Some 26,000 young people age out of foster care every year. One-fifth of them have nowhere to go. But an initiative in Washington state is looking to change that.
In 2021, the state passed legislation to ensure that no young adult exiting the child welfare system be discharged into homelessness. This summer, that legislation was significantly expanded to better meet the needs of the state’s youth, extending the program’s age limit to 25, increasing funding and tools available to providers, and better coordinating the cooperation between agencies.
The result is a first-of-its-kind program that provides flexible funding to agencies to best address the needs of the population they serve.
“I think we all look to Washington state for passing this type of legislation and, then, also are eager to see ‘How is it implemented? How does this work?’ so that it can be replicated in other states,” Darla Bardine, executive director of the National Network for Youth, told the Juvenile Justice Information Exchange.
Youth in Foster Care Are More Likely to Have Experienced Adversity That Can Lead to Homelessness
The Jim Casey Youth Opportunities Initiative authored a report on the so-called “highway to homelessness” created by the child welfare system in 2014.
“The back door of the foster care system is the front door of the homeless system,” the report states. “Just as responsibility ceases for one system, it begins for the other. Some observers describe foster care as a ‘pipeline’ to homelessness.”
There are several reasons kids in foster care are more likely to be homeless, as outlined by the Annie E. Casey Foundation.
“The transition to adulthood is a significant and challenging developmental phase of life for all young people, but youth aging out of foster care on their own must face this without the support of a stable, loving family,” the foundation’s website states. “Children and youth who experience trauma, including abuse or neglect, are at increased risk for long-term emotional, behavioral and physical health problems, among other challenges.”
As many as 80 percent of foster youth suffer from mental health issues like post-traumatic stress disorder, bipolar disorder, or depression. Youth in foster care are disproportionately African American. They have a higher rate of teen pregnancy and parenthood and a lower high school graduation rate than their peers in the general population. Children in foster care were likelier to have experienced lifelong instability involving abuse and neglect, parental struggles with mental illness or drug addiction, and poverty. Almost half of young adults who had spent time in foster care had first experienced homelessness with their birth family at some point, while 6 percent of their peers who had no foster care history had done the same.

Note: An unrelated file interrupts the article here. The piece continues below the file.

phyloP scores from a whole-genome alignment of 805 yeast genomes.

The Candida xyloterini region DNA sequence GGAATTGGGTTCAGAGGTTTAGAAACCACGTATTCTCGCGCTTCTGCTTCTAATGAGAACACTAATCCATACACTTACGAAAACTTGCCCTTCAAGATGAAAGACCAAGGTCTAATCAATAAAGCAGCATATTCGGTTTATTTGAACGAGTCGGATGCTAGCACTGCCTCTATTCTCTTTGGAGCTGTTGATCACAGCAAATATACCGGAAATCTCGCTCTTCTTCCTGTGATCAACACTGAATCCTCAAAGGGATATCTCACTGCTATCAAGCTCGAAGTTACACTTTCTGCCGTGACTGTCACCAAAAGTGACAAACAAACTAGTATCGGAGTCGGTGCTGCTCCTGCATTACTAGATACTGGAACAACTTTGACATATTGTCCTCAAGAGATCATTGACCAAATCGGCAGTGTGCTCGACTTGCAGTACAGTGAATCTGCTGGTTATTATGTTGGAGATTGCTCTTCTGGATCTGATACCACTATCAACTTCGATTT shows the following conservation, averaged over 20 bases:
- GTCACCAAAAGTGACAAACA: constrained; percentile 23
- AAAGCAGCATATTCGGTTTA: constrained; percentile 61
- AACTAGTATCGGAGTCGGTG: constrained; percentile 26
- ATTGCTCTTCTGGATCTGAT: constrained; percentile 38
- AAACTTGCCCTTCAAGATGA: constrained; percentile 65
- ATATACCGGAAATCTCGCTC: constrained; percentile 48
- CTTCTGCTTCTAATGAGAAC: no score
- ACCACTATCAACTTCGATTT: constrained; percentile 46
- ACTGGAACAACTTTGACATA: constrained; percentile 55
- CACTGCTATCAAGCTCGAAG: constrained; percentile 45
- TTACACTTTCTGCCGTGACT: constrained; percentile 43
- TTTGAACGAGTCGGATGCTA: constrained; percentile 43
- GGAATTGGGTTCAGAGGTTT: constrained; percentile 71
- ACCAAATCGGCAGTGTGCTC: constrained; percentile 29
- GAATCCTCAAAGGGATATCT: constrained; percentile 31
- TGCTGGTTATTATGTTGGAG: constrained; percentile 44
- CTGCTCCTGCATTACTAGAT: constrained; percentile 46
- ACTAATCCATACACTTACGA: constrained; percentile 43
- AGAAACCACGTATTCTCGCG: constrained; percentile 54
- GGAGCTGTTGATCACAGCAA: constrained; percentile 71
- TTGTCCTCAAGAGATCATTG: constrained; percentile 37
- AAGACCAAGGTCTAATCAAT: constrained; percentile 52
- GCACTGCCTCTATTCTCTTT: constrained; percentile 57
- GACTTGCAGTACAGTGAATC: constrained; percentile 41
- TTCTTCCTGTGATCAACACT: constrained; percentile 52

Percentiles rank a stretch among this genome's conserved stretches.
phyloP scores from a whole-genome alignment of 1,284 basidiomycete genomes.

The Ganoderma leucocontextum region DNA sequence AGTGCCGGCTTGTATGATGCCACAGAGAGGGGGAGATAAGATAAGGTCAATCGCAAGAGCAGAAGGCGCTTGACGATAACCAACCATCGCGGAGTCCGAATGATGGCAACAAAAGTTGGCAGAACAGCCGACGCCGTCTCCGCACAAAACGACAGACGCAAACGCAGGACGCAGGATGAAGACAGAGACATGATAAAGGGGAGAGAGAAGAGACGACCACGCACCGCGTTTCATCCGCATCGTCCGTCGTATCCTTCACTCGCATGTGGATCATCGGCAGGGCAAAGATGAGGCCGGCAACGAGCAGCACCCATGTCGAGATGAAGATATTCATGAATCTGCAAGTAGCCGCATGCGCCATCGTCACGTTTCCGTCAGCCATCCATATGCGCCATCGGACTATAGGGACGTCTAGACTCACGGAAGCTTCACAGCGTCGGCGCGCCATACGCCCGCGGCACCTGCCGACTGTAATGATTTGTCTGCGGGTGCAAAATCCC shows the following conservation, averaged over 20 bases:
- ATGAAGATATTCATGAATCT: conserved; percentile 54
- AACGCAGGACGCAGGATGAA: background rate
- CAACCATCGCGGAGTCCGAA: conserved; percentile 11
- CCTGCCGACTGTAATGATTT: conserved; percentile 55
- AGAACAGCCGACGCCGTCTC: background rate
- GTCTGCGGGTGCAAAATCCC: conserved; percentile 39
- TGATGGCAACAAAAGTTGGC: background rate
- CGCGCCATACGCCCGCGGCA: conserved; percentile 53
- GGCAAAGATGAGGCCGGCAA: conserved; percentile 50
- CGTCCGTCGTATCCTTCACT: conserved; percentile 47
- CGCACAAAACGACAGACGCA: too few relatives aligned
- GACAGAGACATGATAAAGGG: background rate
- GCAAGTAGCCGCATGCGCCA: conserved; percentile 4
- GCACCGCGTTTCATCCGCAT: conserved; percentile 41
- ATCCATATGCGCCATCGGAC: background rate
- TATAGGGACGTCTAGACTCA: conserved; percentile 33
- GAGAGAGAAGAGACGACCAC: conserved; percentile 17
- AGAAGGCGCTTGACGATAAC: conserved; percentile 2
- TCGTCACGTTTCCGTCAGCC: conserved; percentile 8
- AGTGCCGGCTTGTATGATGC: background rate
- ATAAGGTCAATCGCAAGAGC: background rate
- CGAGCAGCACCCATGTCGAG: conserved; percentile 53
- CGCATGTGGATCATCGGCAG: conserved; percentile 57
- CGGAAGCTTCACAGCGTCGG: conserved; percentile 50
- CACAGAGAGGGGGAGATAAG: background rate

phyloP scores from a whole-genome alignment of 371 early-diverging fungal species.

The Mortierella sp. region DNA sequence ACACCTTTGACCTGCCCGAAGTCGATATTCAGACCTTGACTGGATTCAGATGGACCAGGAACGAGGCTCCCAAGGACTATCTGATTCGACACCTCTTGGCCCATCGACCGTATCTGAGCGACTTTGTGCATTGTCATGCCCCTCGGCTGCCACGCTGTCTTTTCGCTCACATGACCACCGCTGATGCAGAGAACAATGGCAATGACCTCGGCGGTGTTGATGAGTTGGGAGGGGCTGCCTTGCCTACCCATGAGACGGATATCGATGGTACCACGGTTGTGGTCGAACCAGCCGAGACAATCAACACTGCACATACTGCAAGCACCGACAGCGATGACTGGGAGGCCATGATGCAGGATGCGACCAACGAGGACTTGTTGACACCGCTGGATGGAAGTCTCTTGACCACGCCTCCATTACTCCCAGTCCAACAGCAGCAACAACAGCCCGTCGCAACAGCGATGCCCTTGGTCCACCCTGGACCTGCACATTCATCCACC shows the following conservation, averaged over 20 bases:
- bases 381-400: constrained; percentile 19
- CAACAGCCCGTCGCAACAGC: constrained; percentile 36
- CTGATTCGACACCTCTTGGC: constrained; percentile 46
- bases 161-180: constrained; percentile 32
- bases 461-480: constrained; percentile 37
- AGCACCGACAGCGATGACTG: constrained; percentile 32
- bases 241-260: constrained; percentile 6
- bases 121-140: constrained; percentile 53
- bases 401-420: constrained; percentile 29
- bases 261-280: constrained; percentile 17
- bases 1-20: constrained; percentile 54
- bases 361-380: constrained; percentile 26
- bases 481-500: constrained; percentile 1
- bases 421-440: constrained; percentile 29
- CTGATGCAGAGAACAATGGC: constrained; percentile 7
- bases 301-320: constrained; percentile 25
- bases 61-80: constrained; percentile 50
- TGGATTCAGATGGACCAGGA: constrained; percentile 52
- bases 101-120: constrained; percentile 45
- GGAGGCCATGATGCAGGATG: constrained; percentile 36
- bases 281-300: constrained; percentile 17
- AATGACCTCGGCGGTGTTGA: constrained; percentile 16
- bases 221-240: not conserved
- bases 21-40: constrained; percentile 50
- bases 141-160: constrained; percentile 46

Depending on the state, youth age out of foster care—meaning they’re no longer provided housing and care at the state’s expense and are thus emancipated—at either 18 or 21. About 20 percent of those youth have not found a permanent home to go to by that point.
But it’s not just kids who age out who have trouble finding permanent homes. Those reunited with their families or adopted were also highly likely to find themselves without adequate shelter. Some were kicked out or ran away from an abusive situation. Others described relationships, particularly with adoptive families, where they felt they “did not belong, did not fit in, or were treated differently than their adoptive siblings.” Others’ struggles with drug abuse and criminal activity got them kicked out, while others faced eviction along with their birth families.
Washington Program Identifies At-Risk Youth, Provides Flexible Funding, Rapid Response Team to End Homelessness
In order to address the problem, Washington state passed SB 6560 in 2018. The measure ordered the Department of Children, Youth, and Families and the Office Of Homeless Youth Prevention and Protection programs to create a system to identify the youth most at risk for being discharged from state care into homelessness.
In June, the legislature expanded on the law with HB 1905. The law establishes a rapid response team to prepare at-risk youth up to age 25 to exit foster care, the juvenile justice system, or a mental health facility and to help them secure housing. It provides a five-year budget of $5 million in flexible funding to be distributed at the discretion of the agency for whatever the individual needs to “support their housing stability, education or employment or to meet immediate basic needs,” be it car repairs, rental application fees, security deposits, short-term rental assistance or something else. The program has been authorized to launch in a minimum of six counties.
Also of note in this legislation is that it requires coordination among agencies to serve its target population, including:
- Funding training for all professionals working with young adults that are exiting publicly funded systems of care
- Calling for a dedicated housing stability coordinator in each participating county
- Creating an identification and referral system to flag at-risk youth and refer them to the coordinator
- Providing a full system of follow-up support, including legal aid, peer navigators, education and employment support, and family reconciliation or engagement services.
Washington State Rep. Tana Senn, who sponsored HB 1905, said the expanded bill better addresses the “highway to homelessness” created by the child welfare system. She hopes it can end the pipeline once and for all.
“Each youth has unique needs,” she said. “With these customizable tools, we’re providing personalized plans and flexible supports a young person may need to find and remain in safe, appropriate housing.”